„The known plane is God's creation, fallen out of its union with Him, and therefore the world of the flesh needing redemption, the world of men, and of time, and of things — our world.“

—  Karl Barth, Context: The known plane is God's creation, fallen out of its union with Him, and therefore the world of the flesh needing redemption, the world of men, and of time, and of things — our world. This known plane is intersected by another plane that is unknown — the world of the Father, of the Primal Creation, and of the final Redemption. The relation between us and God, between this world and His world presses for recognition, but the line of intersection is not self-evident. <!-- p. 29
Karl Barth photo
Karl Barth1
1886 - 1968
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„The name Jesus defines an historical occurence and marks the point where the unknown world cuts the known world . . . as Christ Jesus is the plane which lies beyond our comprehension.“

—  Karl Barth Swiss Protestant theologian 1886 - 1968
Context: The name Jesus defines an historical occurence and marks the point where the unknown world cuts the known world... as Christ Jesus is the plane which lies beyond our comprehension. The plane which is known to us, He intersects vertically, from above. Within history Jesus as the Christ can be understood only as Problem or Myth. As the Christ He brings the world of the Father. But we who stand in this concrete world know nothing, and are incapable of knowing anything, of that other world. The Resurrection from the dead is, however, the transformation: the establishing or declaration of that point from above, and the corresponding discerning of it below. <!-- p. 29

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„Now for the other union. The first one sees God as infinitely lovable and beautiful; its aim is the contemplation of his attributes and perfections. The second union sees him as the creator, conserver, governor, redeemer, glorifier and vivifier of the whole world.“

—  Francisco Palau Beatified Spanish Discalced Carmelite friar and priest 1811 - 1872
Context: Now for the other union. The first one sees God as infinitely lovable and beautiful; its aim is the contemplation of his attributes and perfections. The second union sees him as the creator, conserver, governor, redeemer, glorifier and vivifier of the whole world. At certain moments, the spirit of the Lord will move and lead you towards this second union and you have to cooperate. He will be presented to you as the Lord, king and governor of the world, the Lord God of hosts, and wil take you to objects resembling this presence. Since the first union is not strengthened or prefected or completed except in the second, you need to start by this.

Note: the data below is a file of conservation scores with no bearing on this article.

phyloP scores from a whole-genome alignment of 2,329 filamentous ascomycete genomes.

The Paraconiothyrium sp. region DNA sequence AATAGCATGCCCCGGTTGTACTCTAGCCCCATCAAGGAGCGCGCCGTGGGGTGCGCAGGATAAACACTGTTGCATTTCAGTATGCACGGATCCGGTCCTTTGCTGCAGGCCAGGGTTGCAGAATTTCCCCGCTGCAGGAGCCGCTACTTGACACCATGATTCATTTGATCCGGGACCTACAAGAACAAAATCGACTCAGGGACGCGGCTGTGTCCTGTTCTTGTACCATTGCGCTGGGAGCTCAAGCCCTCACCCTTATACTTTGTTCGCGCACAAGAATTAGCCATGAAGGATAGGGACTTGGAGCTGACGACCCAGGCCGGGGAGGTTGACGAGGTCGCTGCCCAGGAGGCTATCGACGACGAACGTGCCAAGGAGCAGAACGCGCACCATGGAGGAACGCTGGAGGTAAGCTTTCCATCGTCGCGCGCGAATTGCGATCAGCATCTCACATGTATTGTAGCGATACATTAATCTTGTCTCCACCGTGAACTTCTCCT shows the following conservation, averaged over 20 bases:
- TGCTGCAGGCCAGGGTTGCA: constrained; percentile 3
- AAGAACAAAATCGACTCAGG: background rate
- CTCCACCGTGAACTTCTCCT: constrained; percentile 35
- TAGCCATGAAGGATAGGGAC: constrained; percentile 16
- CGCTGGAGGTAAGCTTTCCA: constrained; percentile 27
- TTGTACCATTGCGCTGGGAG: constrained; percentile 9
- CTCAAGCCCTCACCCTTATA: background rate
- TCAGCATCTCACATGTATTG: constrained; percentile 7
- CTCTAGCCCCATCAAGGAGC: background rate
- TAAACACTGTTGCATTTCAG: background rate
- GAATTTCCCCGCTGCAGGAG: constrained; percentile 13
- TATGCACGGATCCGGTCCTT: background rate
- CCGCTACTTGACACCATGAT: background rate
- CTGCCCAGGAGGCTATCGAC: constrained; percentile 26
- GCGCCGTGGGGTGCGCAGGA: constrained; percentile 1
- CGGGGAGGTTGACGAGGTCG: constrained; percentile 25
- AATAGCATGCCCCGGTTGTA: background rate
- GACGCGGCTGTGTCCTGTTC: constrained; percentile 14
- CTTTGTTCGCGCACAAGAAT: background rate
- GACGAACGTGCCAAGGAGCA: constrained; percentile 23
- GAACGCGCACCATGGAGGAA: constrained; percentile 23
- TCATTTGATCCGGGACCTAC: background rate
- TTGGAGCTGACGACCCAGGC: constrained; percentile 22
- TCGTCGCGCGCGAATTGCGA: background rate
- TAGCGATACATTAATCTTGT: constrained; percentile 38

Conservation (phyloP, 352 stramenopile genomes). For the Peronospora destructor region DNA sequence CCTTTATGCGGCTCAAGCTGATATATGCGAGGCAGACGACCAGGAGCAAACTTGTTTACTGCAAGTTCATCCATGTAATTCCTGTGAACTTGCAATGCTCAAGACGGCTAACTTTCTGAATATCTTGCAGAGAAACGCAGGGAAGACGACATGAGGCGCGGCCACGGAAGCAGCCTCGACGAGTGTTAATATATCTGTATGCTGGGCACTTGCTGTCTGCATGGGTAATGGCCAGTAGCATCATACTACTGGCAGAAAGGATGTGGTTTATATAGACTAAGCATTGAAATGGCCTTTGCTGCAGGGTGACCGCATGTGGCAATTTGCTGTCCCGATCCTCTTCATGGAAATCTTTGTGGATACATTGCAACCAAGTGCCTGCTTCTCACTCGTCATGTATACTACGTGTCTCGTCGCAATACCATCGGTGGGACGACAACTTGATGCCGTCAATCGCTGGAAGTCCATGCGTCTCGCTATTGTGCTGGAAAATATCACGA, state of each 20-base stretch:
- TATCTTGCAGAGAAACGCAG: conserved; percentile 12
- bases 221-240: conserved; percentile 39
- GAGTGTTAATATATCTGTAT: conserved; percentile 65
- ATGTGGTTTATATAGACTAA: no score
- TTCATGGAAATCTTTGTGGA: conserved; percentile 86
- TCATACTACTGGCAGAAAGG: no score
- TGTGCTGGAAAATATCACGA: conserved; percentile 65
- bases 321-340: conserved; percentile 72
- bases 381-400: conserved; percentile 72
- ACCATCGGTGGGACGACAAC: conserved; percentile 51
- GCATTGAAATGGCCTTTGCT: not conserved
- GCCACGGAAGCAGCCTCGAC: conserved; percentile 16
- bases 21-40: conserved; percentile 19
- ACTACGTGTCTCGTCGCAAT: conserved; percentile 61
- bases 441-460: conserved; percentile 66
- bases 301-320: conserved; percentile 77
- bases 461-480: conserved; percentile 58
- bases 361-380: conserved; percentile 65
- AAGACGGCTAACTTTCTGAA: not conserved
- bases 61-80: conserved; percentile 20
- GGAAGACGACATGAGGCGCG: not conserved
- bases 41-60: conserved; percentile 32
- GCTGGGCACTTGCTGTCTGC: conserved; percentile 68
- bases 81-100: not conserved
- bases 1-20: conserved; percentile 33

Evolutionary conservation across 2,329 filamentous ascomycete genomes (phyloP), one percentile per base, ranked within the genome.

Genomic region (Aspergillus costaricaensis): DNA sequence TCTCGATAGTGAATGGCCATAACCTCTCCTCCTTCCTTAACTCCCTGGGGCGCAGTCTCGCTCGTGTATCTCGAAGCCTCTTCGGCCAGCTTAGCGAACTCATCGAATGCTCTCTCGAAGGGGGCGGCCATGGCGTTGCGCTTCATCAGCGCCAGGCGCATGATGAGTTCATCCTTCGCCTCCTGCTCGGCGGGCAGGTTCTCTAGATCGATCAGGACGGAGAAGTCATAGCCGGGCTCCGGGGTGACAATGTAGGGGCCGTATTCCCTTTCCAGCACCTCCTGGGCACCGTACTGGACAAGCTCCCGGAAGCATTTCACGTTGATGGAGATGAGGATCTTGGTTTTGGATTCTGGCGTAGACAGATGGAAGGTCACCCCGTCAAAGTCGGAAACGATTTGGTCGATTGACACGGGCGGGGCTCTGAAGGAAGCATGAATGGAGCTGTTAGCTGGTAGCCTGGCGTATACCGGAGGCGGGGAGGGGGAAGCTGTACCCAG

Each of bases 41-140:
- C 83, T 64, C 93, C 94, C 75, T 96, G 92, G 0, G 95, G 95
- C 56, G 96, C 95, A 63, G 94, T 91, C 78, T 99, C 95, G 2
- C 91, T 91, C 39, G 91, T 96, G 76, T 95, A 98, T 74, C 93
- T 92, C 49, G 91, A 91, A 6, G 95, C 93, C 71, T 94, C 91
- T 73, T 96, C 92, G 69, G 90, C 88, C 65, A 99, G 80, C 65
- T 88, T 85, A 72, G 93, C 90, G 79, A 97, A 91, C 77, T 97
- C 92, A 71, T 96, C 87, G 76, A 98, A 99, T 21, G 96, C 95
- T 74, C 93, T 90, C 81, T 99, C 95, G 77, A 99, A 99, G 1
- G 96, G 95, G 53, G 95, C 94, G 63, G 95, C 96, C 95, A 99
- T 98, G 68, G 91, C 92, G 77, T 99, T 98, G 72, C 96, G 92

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„The world still needs
Its champion as of old, and finds him still.“

—  Lewis Morris (poet) Welsh poet in the English language 1833 - 1907
The Epic of Hades (1877), "Herakles".

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„The world is often unkind to new talents, new creations. The new needs friends.“

—  Brad Bird American director, screenwriter, animator, producer and occasional voice actor 1957
Context: In many ways, the work of a critic is easy. We risk very little, yet enjoy a position over those who offer up their work and their selves to our judgment. We thrive on negative criticism, which is fun to write and to read. But the bitter truth we critics must face, is that in the grand scheme of things, the average piece of junk is probably more meaningful than our criticism designating it so. But there are times when a critic truly risks something, and that is in the discovery and defense of the new. The world is often unkind to new talents, new creations. The new needs friends. Last night, I experienced something new; an extraordinary meal from a singularly unexpected source. To say that both the meal and its maker have challenged my preconceptions about fine cooking, is a gross understatement. They have rocked me to my core. In the past, I have made no secret of my disdain for Chef Gusteau's famous motto, "Anyone can cook". But I realize — only now do I truly understand what he meant. Not everyone can become a great artist, but a great artist can come from anywhere. It is difficult to imagine more humble origins than those of the genius now cooking at Gusteau's, who is, in this critic's opinion, nothing less than the finest chef in France. I will be returning to Gusteau's soon, hungry for more. "Anton Ego" in Ratatouille (2007)

„Lorem ipsum dolor sit amet, consectetuer adipiscing elit. Etiam egestas wisi a erat. Morbi imperdiet, mauris ac auctor dictum.“